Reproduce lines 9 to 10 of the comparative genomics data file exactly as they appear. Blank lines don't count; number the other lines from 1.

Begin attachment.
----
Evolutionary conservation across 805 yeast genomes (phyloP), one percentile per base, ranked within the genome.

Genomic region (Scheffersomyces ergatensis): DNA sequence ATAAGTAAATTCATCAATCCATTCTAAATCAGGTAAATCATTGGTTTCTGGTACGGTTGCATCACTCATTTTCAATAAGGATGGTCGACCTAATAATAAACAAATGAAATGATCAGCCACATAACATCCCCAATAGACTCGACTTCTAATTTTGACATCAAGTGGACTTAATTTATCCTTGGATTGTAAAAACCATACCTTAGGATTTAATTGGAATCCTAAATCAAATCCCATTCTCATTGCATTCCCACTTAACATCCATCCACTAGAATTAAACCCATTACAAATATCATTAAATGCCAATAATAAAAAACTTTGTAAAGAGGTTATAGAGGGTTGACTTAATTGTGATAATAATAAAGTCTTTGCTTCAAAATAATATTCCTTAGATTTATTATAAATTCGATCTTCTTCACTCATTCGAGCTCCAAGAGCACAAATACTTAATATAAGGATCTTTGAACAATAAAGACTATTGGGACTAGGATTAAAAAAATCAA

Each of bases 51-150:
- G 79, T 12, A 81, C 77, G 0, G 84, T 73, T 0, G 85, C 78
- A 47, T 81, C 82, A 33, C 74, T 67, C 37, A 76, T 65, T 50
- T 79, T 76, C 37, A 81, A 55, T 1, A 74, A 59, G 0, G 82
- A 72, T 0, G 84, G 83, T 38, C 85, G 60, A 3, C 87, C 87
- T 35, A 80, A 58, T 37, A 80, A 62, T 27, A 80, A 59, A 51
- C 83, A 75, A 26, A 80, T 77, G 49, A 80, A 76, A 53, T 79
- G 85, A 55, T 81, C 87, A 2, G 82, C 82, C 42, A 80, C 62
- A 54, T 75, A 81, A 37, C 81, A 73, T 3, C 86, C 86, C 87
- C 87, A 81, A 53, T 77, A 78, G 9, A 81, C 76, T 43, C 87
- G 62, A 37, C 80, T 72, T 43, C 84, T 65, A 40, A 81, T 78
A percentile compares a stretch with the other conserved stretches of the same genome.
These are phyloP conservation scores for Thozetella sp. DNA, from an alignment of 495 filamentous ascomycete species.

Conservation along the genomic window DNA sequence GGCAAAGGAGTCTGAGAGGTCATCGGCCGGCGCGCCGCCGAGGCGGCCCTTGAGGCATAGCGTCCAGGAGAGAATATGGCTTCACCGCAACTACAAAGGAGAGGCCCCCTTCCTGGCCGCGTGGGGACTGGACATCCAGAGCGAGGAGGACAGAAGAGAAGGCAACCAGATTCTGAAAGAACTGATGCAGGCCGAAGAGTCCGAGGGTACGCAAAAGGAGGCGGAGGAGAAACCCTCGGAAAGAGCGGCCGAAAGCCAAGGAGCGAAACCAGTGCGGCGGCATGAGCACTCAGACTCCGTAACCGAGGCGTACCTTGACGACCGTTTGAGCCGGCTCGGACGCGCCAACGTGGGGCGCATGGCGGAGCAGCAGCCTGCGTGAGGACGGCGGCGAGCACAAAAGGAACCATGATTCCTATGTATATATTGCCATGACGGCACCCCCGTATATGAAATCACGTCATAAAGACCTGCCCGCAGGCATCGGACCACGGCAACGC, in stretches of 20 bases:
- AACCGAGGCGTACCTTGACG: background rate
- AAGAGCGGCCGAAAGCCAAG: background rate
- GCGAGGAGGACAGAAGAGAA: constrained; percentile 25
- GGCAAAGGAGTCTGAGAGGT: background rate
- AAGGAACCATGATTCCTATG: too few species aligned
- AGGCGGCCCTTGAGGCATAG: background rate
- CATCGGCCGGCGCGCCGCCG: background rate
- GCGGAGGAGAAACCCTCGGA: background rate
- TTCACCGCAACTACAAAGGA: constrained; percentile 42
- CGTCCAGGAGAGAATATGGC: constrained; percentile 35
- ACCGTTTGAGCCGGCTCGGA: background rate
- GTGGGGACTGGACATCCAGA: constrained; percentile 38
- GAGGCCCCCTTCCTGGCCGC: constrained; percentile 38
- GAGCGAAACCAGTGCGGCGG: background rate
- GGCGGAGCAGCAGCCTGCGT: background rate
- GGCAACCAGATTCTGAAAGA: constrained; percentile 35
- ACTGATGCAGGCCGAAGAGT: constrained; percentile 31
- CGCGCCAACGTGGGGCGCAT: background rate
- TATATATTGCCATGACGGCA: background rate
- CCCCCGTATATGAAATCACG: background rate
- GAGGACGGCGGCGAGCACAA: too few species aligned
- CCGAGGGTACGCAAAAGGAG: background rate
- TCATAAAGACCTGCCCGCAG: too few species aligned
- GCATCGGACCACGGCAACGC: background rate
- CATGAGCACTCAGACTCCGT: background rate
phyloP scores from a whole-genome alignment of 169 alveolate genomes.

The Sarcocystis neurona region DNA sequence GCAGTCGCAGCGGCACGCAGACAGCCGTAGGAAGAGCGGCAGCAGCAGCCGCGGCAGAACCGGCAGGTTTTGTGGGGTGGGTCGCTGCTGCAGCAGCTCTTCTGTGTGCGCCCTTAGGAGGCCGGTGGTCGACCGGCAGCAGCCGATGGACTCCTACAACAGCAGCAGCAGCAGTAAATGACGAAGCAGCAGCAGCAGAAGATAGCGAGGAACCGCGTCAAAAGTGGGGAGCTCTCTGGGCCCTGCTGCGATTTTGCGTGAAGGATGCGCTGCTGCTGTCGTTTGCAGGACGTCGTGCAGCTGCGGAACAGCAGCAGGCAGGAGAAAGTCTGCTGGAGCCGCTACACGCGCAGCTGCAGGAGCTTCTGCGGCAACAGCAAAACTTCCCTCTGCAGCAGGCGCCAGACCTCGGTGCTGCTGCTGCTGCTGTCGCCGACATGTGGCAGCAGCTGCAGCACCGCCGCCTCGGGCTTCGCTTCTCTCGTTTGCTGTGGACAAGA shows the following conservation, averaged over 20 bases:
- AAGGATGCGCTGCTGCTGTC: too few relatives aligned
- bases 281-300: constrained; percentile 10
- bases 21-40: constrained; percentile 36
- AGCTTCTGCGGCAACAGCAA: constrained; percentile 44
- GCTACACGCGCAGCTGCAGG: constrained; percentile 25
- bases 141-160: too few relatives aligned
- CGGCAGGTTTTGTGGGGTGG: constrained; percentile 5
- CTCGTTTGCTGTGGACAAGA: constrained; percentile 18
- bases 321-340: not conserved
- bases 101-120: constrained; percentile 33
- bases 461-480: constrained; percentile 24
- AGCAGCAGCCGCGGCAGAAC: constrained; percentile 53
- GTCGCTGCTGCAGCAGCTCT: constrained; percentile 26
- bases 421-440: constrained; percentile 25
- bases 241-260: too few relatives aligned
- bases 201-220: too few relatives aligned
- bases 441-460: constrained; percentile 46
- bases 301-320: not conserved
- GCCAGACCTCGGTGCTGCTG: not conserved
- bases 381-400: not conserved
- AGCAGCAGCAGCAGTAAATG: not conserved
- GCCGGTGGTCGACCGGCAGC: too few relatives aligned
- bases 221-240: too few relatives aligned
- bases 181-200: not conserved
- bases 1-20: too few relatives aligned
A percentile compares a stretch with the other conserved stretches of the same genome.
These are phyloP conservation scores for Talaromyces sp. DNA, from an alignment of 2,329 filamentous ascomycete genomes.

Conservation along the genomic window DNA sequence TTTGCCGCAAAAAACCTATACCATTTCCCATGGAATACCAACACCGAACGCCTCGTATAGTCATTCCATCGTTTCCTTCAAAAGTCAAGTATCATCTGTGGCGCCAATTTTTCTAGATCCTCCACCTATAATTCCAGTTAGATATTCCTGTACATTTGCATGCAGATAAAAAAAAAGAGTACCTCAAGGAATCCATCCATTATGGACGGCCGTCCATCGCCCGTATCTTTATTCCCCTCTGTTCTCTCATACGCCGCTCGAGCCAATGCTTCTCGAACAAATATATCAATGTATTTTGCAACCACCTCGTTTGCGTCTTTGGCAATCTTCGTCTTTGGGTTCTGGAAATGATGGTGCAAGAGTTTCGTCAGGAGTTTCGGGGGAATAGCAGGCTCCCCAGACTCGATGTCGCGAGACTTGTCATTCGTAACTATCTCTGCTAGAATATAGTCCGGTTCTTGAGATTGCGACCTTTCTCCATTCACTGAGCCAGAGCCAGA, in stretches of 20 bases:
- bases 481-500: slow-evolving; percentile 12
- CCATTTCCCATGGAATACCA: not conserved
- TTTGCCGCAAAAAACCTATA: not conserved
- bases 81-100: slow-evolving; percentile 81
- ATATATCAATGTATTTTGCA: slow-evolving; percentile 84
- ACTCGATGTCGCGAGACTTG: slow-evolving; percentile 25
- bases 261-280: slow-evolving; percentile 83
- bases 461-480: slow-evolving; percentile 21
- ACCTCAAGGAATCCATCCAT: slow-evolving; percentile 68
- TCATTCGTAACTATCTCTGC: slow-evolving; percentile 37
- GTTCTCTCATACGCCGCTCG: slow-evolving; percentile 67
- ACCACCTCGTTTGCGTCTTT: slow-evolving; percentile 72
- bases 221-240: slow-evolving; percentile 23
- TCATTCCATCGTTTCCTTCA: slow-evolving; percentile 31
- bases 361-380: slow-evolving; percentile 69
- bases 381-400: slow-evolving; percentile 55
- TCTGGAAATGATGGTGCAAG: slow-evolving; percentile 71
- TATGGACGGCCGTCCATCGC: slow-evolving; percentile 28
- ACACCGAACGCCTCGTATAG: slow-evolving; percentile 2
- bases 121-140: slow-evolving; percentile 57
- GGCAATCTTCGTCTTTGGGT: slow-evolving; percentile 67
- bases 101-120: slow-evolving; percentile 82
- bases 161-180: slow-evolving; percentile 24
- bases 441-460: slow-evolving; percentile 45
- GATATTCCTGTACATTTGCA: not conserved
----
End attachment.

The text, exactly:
- C 83, A 75, A 26, A 80, T 77, G 49, A 80, A 76, A 53, T 79
- G 85, A 55, T 81, C 87, A 2, G 82, C 82, C 42, A 80, C 62